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Fingal duo setting off to World Transplant Games

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Peter Heffernan from Skerries, who is off to the World Transplant Games, with his son Cian and former Republic of Ireland star Niall Quinn.

Peter Heffernan from Skerries, who is off to the World Transplant Games, with his son Cian and former Republic of Ireland star Niall Quinn.

Peter Heffernan from Skerries, who is off to the World Transplant Games, with his son Cian and former Republic of Ireland star Niall Quinn.

fingalindependent

TWO FINGAL men are gearing up for their departure to one of the most inspirational sports events in the world.

TWO FINGAL men are gearing up for their departure to one of the most inspirational sports events in the world.

Competitor Peter Heffernan from Skerries, who had a kidney transplant two years ago, and team manager Colin White from Balbriggan are bound for the 19th World Transplant Games which take place in Durban, South Africa from July 28 to August 4.

'We have been training four or five times a week in ALSAA and of course the sea,' said swimmer Peter, who will be competing in the 50m and 100m Freestyle, 50m and 100m Backstroke and 50m Butterfly.

'I will be flying out with my wife Patricia Carty and my sons Pearce (20) and Cian (17) to South Africa, and it will be fantastic to have their support throughout the games, and then stay and have a dream holiday we've always wanted.'

The Skerries man had renal problems since he was a teenager, but it wasn't until he was 50 that he had to start kidney dialysis and start the wait for a new kidney.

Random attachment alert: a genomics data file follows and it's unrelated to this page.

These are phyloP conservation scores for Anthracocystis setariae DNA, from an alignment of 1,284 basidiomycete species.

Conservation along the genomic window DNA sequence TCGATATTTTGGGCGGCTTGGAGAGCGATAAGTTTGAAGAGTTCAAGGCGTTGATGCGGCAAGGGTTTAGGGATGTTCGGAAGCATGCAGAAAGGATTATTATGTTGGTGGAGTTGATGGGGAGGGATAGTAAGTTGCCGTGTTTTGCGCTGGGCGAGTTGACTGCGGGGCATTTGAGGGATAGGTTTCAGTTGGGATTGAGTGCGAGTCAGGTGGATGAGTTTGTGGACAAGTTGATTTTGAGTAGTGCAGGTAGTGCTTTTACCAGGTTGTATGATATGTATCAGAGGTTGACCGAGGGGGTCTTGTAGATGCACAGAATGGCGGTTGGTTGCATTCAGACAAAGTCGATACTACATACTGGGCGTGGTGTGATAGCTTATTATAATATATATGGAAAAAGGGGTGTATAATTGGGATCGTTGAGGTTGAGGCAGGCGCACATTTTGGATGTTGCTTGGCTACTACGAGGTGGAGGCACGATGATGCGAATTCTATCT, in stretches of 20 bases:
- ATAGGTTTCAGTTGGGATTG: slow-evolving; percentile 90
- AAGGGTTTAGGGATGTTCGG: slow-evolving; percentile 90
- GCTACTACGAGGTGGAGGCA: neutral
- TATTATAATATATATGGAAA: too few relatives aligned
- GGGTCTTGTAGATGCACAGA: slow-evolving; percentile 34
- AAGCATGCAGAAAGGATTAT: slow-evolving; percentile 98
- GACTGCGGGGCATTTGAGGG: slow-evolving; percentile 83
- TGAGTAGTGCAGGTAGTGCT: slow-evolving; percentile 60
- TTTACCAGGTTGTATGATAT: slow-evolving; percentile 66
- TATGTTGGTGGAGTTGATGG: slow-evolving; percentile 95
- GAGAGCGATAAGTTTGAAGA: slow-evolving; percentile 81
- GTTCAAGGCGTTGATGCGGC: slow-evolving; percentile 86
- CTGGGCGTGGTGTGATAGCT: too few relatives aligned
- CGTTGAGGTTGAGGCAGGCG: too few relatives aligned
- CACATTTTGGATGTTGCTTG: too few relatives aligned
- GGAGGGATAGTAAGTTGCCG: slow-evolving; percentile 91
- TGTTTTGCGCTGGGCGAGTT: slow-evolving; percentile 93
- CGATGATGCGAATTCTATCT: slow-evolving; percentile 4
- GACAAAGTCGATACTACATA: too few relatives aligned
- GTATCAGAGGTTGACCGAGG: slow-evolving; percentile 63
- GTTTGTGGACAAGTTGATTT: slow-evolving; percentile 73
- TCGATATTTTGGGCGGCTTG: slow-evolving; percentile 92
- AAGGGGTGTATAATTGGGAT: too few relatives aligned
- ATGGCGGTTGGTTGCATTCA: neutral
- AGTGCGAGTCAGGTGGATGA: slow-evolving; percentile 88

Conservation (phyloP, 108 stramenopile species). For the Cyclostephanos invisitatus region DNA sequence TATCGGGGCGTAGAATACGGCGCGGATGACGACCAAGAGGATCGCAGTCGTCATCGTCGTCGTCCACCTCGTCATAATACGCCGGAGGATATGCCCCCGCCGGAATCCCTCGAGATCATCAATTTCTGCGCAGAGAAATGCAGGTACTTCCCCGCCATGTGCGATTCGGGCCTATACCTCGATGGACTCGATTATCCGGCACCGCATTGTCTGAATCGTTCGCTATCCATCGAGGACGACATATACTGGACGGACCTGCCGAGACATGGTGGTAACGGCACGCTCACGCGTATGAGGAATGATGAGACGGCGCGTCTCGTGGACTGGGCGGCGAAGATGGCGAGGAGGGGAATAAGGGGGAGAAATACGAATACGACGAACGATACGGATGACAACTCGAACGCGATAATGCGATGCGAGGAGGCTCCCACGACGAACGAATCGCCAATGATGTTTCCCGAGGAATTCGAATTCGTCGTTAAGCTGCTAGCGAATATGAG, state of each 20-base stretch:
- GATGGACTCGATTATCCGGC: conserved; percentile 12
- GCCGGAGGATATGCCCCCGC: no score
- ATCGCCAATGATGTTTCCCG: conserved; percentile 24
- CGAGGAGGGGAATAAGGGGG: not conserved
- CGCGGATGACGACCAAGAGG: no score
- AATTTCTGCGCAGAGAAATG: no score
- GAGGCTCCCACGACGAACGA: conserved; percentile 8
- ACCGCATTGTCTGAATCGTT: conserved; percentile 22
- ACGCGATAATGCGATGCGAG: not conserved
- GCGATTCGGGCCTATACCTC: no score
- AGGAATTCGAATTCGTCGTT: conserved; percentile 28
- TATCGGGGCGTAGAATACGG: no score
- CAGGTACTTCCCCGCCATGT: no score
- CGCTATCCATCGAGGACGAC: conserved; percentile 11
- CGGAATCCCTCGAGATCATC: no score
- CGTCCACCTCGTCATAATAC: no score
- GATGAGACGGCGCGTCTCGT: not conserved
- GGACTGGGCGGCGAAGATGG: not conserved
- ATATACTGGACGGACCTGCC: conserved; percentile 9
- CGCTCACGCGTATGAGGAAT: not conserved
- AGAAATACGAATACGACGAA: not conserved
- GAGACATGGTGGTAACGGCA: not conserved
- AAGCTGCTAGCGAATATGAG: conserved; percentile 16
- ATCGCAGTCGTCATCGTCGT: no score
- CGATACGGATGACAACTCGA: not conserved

'When one of my kidneys reached only 15 per cent function, that's when it was time to take serious action,' he told the Fingal Independent. 'The first thing that happens is you lose energy, as it really saps you, and your diet is severely restricted, but a transplant really does give you a whole new life, and I definitely feel healthier now than before dialysis.'

Peter is no stranger to competing in transplant games as this is his fourth since his kidney troubles began.

'We are all one big family and the camaraderie is tremendous amongst those who take part,' said Peter, an engineer, who was on dialysis for five years before he got a donor.

'The big thing about competing is it raises awareness of transplants and donations, shows what a gift of life it is, and helps you to keep healthy, which is very important after a transplant.'


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